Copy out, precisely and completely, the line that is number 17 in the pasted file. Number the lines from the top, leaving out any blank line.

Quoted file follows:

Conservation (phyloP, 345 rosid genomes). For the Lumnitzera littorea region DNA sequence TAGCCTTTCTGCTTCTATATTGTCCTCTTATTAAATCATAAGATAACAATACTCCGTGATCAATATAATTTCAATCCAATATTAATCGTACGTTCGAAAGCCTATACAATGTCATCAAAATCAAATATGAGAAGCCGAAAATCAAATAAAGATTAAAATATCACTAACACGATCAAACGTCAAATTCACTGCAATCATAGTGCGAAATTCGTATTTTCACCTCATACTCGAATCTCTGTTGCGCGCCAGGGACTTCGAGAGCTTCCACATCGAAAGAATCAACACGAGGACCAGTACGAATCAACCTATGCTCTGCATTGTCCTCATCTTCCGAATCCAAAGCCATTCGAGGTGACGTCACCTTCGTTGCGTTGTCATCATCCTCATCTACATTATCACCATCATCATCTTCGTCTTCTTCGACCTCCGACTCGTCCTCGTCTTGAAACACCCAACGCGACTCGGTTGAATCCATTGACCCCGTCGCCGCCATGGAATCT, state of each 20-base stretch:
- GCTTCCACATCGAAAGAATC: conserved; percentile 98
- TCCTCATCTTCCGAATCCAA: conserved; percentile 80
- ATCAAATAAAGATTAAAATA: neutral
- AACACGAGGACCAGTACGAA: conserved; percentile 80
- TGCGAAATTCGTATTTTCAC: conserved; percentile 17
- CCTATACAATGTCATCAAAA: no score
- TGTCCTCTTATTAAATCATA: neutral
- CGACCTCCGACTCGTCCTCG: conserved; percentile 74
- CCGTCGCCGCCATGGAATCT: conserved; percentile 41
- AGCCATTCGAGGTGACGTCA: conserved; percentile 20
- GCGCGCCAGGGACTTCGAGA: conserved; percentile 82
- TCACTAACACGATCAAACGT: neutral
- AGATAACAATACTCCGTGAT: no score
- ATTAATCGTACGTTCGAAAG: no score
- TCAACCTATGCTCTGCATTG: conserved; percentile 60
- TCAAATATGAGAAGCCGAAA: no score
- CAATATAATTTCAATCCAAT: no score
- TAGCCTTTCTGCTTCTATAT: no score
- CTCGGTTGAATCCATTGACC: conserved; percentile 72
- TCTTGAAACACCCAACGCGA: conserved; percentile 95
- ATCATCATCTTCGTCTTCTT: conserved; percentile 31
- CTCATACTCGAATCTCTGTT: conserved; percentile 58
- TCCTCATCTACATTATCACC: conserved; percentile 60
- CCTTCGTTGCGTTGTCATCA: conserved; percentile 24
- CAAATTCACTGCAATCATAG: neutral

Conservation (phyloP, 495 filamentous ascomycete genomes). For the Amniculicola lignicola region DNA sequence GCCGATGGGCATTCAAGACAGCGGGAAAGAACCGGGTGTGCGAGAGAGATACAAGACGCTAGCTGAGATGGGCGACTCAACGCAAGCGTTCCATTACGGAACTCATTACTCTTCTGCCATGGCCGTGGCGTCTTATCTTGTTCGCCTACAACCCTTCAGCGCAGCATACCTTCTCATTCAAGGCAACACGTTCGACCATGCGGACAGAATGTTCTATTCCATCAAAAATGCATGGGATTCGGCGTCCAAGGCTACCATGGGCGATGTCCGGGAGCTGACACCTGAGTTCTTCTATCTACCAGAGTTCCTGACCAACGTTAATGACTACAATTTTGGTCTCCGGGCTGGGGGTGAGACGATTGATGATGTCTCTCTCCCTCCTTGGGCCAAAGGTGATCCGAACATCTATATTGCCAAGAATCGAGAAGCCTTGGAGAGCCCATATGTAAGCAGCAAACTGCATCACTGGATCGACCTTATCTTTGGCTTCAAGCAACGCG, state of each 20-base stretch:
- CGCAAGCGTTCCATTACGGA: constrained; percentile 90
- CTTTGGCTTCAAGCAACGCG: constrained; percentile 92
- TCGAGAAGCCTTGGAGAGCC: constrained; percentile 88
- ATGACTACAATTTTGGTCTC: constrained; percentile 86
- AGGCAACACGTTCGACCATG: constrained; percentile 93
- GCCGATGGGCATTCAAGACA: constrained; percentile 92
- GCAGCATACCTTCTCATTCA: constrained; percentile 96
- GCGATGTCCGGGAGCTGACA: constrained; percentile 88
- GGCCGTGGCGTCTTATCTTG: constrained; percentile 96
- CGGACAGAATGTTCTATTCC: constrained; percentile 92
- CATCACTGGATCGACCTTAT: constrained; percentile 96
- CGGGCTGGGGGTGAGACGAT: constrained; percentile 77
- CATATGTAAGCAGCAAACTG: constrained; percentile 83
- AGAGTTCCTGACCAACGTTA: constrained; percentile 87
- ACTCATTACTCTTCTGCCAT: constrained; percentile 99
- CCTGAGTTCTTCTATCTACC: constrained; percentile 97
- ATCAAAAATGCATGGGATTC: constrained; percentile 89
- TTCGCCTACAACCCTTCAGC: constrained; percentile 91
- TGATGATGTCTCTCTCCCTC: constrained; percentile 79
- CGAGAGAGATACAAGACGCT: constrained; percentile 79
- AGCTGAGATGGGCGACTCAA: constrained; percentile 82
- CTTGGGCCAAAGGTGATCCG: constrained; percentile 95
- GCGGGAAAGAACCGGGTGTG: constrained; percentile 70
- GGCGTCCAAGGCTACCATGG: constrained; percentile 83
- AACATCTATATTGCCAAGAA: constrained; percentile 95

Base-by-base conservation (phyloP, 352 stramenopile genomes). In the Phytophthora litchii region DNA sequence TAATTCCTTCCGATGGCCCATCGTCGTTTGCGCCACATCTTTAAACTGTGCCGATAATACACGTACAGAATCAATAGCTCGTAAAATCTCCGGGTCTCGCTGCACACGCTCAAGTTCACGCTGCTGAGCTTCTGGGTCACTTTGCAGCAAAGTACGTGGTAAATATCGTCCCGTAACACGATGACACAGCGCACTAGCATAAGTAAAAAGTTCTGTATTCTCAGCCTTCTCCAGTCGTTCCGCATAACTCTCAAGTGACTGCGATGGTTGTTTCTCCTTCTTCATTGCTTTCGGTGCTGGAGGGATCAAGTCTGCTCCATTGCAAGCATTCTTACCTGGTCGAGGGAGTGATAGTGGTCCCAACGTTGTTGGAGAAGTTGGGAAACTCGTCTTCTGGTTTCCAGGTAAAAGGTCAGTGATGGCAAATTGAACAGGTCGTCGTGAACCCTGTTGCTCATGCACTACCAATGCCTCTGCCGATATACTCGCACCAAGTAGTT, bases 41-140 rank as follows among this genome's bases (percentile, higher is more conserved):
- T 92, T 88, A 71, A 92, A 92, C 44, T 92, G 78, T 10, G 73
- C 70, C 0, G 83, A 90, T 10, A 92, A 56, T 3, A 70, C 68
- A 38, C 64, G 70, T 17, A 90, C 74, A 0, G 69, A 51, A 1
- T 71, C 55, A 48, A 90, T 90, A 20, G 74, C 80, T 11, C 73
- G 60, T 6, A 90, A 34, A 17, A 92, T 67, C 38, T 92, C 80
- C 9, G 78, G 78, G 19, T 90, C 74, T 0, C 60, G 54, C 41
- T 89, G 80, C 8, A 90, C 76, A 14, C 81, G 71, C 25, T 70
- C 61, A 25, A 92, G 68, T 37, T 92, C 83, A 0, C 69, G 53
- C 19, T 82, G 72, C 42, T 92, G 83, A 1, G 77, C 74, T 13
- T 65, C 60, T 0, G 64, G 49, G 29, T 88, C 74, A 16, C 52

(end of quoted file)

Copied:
- TCAAATATGAGAAGCCGAAA: no score